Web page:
Journal Reference:

  1. Tatsuya Sasaki and Satoshi Uchida. The evolution of cooperation by social exclusion. Proceedings of the Royal Society B, 2012 DOI: 10.1098/rspb.2012.2498

Cite This Page:

International Institute for Applied Systems Analysis. "Evolution: Social exclusion leads to cooperation." ScienceDaily. ScienceDaily, 5 December 2012. <www.sciencedaily.com/releases/2012/12/121205084425.htm>.
International Institute for Applied Systems Analysis. (2012, December 5). Evolution: Social exclusion leads to cooperation. ScienceDaily. Retrieved October 30, 2014 from www.sciencedaily.com/releases/2012/12/121205084425.htm
International Institute for Applied Systems Analysis. "Evolution: Social exclusion leads to cooperation." ScienceDaily. www.sciencedaily.com/releases/2012/12/121205084425.htm (accessed October 30, 2014).

Share This



More Mind & Brain News

Thursday, October 30, 2014

Featured Research

from universities, journals, and other organizations


Featured Videos

from AP, Reuters, AFP, and other news services

Techy Tots Are Forefront of London's Baby Show

Techy Tots Are Forefront of London's Baby Show

AP (Oct. 28, 2014) Moms and Dads get a more hands-on approach to parenting with tech-centric products for raising their little ones. (Oct. 28) Video provided by AP
Powered by NewsLook.com
Cocoa Could Be As Good For Memory As It Is For A Sweet Tooth

Cocoa Could Be As Good For Memory As It Is For A Sweet Tooth

Newsy (Oct. 27, 2014) Researchers have come up with another reason why dark chocolate is good for your health. A substance in the treat can reportedly help with memory. Video provided by Newsy
Powered by NewsLook.com
Five-Year-Olds Learn Coding as Britain Eyes Digital Future

Five-Year-Olds Learn Coding as Britain Eyes Digital Future

AFP (Oct. 27, 2014) Coding has become compulsory for children as young as five in schools across the UK. Making it the first major world economy to overhaul its IT teaching and put programming at its core. Duration: 02:19 Video provided by AFP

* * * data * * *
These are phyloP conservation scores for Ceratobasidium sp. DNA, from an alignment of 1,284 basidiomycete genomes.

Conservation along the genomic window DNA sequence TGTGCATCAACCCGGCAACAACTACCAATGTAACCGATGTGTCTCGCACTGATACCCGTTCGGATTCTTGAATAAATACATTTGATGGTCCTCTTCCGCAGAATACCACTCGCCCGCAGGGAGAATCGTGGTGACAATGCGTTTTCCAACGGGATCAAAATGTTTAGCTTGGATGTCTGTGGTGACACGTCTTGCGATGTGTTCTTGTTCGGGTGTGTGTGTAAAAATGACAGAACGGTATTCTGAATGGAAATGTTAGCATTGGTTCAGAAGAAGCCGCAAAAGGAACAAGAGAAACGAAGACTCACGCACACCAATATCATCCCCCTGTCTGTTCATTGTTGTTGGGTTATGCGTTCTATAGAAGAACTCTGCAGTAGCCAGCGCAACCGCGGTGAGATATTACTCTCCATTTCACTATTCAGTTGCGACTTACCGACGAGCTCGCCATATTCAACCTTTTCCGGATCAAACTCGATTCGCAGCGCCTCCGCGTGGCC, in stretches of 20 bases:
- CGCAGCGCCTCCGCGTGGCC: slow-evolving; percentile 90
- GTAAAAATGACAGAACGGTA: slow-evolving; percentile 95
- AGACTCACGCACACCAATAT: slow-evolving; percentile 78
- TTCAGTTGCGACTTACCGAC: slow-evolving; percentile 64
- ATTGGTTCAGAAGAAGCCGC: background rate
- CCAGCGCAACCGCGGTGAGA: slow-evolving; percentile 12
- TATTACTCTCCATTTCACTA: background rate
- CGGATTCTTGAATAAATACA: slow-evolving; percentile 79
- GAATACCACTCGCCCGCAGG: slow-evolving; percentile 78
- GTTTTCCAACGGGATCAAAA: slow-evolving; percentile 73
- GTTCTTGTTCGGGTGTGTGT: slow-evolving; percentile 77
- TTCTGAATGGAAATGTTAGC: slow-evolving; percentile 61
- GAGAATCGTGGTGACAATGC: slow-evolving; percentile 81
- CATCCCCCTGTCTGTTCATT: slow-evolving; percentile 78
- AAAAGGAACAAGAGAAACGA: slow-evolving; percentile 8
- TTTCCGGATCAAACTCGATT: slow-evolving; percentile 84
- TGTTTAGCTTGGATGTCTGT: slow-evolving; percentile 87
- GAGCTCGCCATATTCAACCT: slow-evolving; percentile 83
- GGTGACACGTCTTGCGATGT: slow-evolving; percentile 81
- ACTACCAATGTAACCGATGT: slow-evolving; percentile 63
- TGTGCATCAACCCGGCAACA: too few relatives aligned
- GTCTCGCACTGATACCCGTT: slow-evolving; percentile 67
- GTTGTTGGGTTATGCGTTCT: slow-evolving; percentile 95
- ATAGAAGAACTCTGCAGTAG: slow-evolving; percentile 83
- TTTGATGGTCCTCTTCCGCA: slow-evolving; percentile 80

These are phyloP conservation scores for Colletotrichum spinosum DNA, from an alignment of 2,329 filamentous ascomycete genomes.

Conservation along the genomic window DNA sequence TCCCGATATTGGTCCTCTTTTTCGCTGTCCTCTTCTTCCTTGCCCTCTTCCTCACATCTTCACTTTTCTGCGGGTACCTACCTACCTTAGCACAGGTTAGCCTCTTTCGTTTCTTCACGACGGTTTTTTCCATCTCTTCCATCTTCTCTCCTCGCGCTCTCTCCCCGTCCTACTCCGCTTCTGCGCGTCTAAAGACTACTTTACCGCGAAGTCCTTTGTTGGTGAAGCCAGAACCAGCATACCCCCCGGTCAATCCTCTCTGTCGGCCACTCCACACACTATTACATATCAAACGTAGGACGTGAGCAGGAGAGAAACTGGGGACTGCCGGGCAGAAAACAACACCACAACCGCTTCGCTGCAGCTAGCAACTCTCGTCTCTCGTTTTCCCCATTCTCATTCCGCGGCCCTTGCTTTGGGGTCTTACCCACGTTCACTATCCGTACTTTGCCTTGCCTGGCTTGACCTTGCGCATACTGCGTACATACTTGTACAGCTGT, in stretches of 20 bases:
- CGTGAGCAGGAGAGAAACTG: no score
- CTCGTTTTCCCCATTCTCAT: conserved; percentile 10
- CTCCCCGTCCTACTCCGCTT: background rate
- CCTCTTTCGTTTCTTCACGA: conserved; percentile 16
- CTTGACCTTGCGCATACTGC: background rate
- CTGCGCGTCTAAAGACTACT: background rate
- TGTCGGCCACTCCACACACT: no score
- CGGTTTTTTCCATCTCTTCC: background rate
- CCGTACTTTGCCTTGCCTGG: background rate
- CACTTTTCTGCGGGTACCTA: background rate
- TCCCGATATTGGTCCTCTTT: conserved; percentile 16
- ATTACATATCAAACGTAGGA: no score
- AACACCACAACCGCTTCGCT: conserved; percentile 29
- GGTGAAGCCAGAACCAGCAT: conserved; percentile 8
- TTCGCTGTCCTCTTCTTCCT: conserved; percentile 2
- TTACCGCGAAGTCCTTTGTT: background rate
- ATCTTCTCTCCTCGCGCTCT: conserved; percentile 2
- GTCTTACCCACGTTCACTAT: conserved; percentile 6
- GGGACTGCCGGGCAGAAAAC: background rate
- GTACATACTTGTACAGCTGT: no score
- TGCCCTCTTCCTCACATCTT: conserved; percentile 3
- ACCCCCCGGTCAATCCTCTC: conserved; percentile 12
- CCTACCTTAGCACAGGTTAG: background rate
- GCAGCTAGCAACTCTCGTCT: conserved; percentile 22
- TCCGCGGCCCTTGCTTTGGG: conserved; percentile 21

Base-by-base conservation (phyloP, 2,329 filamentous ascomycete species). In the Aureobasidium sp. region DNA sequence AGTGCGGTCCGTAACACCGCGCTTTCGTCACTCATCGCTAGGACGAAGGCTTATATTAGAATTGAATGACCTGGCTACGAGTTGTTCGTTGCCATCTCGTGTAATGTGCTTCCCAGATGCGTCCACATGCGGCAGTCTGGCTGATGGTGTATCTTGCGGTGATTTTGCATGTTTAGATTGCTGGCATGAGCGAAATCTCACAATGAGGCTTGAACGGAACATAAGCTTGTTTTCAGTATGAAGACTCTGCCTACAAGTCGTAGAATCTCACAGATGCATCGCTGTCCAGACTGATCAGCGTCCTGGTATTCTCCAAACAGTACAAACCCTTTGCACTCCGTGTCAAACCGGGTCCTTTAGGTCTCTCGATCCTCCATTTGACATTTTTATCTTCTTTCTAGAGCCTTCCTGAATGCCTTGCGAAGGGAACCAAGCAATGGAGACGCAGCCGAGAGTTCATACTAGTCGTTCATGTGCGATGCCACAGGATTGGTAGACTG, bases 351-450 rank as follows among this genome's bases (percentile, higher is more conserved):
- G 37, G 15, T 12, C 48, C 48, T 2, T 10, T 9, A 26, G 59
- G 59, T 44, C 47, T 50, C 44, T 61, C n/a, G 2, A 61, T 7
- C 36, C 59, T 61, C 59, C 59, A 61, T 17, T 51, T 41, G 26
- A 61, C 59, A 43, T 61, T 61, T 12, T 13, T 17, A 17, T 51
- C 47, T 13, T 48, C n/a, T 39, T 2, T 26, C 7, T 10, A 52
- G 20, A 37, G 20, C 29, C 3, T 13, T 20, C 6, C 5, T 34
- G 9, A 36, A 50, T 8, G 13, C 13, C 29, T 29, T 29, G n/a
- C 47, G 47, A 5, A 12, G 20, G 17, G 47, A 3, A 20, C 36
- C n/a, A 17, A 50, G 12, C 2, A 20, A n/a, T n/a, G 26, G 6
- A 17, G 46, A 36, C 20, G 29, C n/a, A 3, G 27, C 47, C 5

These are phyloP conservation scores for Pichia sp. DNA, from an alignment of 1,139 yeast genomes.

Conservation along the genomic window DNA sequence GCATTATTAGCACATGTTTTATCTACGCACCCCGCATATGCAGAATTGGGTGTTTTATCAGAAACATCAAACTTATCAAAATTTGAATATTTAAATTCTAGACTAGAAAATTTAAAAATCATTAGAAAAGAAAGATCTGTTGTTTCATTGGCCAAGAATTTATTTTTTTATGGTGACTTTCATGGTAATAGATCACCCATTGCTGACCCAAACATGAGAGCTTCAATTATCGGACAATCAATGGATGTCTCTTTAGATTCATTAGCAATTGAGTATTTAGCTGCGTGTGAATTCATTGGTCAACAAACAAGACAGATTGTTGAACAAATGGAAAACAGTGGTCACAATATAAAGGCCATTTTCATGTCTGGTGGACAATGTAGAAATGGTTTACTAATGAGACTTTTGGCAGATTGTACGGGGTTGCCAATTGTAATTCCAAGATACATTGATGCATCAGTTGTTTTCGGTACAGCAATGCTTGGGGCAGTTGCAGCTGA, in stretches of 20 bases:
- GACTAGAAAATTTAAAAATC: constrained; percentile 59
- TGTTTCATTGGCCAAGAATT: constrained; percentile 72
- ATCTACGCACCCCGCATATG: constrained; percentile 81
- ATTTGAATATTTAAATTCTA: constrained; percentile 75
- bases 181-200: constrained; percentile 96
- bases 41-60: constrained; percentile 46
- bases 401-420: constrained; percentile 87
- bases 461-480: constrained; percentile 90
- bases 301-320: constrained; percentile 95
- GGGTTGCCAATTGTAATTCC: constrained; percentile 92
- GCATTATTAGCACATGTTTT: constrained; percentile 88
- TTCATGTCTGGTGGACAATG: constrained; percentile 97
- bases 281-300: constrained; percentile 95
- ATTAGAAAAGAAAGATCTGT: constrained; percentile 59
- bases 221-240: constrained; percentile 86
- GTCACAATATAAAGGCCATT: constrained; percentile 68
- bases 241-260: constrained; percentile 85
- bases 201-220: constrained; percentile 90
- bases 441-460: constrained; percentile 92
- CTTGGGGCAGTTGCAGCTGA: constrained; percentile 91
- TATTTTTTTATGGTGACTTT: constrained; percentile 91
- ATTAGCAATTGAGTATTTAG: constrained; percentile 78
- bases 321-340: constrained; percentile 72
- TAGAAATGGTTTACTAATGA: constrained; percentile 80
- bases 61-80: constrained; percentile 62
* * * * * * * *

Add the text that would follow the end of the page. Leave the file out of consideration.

Powered by NewsLook.com
Academic Scandal Shocks UNC

Academic Scandal Shocks UNC

AP (Oct. 23, 2014) A scandal involving bogus classes and inflated grades at the University of North Carolina was bigger than previously reported, a new investigation found. (Oct. 23) Video provided by AP
Powered by NewsLook.com

Search ScienceDaily

Number of stories in archives: 140,361

Find with keyword(s):
Enter a keyword or phrase to search ScienceDaily for related topics and research stories.

Save/Print:
Share:

Breaking News:

Strange & Offbeat Stories


Health & Medicine

Mind & Brain

Living & Well

In Other News

... from NewsDaily.com

Science News

Health News

    Environment News

    Technology News



    Save/Print:
    Share:

    Free Subscriptions


    Get the latest science news with ScienceDaily's free email newsletters, updated daily and weekly. Or view hourly updated newsfeeds in your RSS reader:

    Get Social & Mobile


    Keep up to date with the latest news from ScienceDaily via social networks and mobile apps:

    Have Feedback?


    Tell us what you think of ScienceDaily -- we welcome both positive and negative comments. Have any problems using the site? Questions?
    Mobile: iPhone Android Web
    Follow: Facebook Twitter Google+
    Subscribe: RSS Feeds Email Newsletters
    Latest Headlines Health & Medicine Mind & Brain Space & Time Matter & Energy Computers & Math Plants & Animals Earth & Climate Fossils & Ruins